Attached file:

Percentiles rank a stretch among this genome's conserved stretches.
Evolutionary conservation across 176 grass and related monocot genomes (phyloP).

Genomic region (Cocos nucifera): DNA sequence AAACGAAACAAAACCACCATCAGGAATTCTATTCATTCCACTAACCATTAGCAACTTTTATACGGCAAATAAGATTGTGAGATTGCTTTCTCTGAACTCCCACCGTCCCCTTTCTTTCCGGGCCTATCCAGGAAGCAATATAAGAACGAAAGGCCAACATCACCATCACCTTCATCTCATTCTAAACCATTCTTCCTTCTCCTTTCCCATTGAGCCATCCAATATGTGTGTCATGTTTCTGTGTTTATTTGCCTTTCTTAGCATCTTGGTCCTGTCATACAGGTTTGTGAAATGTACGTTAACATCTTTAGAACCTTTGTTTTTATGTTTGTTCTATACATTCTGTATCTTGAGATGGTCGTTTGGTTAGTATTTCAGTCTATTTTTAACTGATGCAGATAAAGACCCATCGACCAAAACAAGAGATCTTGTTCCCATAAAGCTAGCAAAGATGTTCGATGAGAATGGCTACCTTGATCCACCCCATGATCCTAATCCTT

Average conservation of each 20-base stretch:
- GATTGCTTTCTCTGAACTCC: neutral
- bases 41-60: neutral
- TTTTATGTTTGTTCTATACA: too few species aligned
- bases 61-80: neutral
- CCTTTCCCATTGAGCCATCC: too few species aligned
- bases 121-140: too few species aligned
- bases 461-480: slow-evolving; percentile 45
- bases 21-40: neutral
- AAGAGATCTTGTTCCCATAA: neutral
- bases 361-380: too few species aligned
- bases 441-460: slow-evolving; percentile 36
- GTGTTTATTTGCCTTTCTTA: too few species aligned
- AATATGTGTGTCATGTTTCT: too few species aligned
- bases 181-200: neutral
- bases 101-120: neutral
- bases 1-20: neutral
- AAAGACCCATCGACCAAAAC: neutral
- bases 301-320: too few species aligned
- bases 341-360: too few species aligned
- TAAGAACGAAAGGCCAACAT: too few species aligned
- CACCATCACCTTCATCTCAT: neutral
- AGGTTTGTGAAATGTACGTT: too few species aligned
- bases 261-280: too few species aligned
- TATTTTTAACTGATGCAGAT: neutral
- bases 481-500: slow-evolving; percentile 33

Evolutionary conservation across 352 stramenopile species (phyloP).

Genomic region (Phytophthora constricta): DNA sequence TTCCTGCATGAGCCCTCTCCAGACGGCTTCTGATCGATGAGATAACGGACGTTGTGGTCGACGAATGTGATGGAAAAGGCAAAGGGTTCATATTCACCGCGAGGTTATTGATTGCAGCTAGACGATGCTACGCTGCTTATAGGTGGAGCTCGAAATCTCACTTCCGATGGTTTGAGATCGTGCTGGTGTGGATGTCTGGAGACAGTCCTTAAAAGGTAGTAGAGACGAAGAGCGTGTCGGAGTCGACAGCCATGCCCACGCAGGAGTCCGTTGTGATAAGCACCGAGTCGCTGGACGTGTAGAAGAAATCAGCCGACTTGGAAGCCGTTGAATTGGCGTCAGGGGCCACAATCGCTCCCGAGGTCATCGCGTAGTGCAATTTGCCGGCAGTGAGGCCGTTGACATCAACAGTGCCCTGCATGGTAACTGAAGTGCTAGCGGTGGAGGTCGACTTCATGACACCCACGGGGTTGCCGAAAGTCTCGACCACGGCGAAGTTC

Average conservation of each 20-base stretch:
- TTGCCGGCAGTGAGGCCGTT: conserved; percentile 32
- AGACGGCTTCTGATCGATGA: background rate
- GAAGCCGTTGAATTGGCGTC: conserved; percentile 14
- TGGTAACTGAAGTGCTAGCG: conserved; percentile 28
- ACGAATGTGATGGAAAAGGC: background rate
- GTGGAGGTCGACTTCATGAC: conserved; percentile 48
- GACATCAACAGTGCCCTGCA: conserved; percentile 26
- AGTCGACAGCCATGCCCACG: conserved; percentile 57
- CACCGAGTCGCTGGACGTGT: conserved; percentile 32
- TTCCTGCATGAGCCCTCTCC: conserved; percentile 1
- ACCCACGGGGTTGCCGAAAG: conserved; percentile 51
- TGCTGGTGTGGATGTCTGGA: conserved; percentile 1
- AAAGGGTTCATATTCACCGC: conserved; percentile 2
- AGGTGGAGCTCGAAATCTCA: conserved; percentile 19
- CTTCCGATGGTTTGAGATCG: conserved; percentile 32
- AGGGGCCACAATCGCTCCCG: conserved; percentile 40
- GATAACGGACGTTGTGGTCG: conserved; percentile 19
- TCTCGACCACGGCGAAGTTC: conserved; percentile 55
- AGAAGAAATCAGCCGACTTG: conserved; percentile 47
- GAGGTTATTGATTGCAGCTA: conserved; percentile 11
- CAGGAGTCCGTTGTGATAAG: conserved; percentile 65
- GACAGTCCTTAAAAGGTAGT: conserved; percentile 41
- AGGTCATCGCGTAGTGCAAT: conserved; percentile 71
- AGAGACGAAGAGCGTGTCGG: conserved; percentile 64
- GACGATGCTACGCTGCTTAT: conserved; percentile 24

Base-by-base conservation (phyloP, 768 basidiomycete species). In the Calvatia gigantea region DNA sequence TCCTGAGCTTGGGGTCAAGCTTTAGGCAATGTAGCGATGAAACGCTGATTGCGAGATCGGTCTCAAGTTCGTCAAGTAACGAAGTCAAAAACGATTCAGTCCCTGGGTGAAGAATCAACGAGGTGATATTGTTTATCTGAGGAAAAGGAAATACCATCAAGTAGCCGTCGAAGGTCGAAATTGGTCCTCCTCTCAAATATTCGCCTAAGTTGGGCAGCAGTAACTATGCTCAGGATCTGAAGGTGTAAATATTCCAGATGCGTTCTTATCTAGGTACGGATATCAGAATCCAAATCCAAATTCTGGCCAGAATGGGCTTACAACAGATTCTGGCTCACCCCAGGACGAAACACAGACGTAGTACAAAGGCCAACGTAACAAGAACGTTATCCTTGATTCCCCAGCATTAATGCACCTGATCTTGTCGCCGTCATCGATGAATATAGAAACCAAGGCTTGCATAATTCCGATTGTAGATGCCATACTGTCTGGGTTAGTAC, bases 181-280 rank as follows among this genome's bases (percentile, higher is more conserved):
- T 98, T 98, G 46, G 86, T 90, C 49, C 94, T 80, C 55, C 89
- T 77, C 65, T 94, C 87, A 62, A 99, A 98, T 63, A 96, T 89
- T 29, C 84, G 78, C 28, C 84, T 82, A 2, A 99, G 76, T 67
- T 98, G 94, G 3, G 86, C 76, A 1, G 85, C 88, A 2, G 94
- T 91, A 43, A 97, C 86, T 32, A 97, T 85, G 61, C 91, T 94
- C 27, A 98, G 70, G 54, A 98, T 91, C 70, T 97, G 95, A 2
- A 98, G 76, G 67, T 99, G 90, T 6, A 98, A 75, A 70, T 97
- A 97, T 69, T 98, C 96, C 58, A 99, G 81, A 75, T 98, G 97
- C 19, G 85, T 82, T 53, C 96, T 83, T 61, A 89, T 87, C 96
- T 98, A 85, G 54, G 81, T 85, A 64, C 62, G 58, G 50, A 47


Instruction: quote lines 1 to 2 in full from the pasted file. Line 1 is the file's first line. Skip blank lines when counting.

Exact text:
Percentiles rank a stretch among this genome's conserved stretches.
Evolutionary conservation across 176 grass and related monocot genomes (phyloP).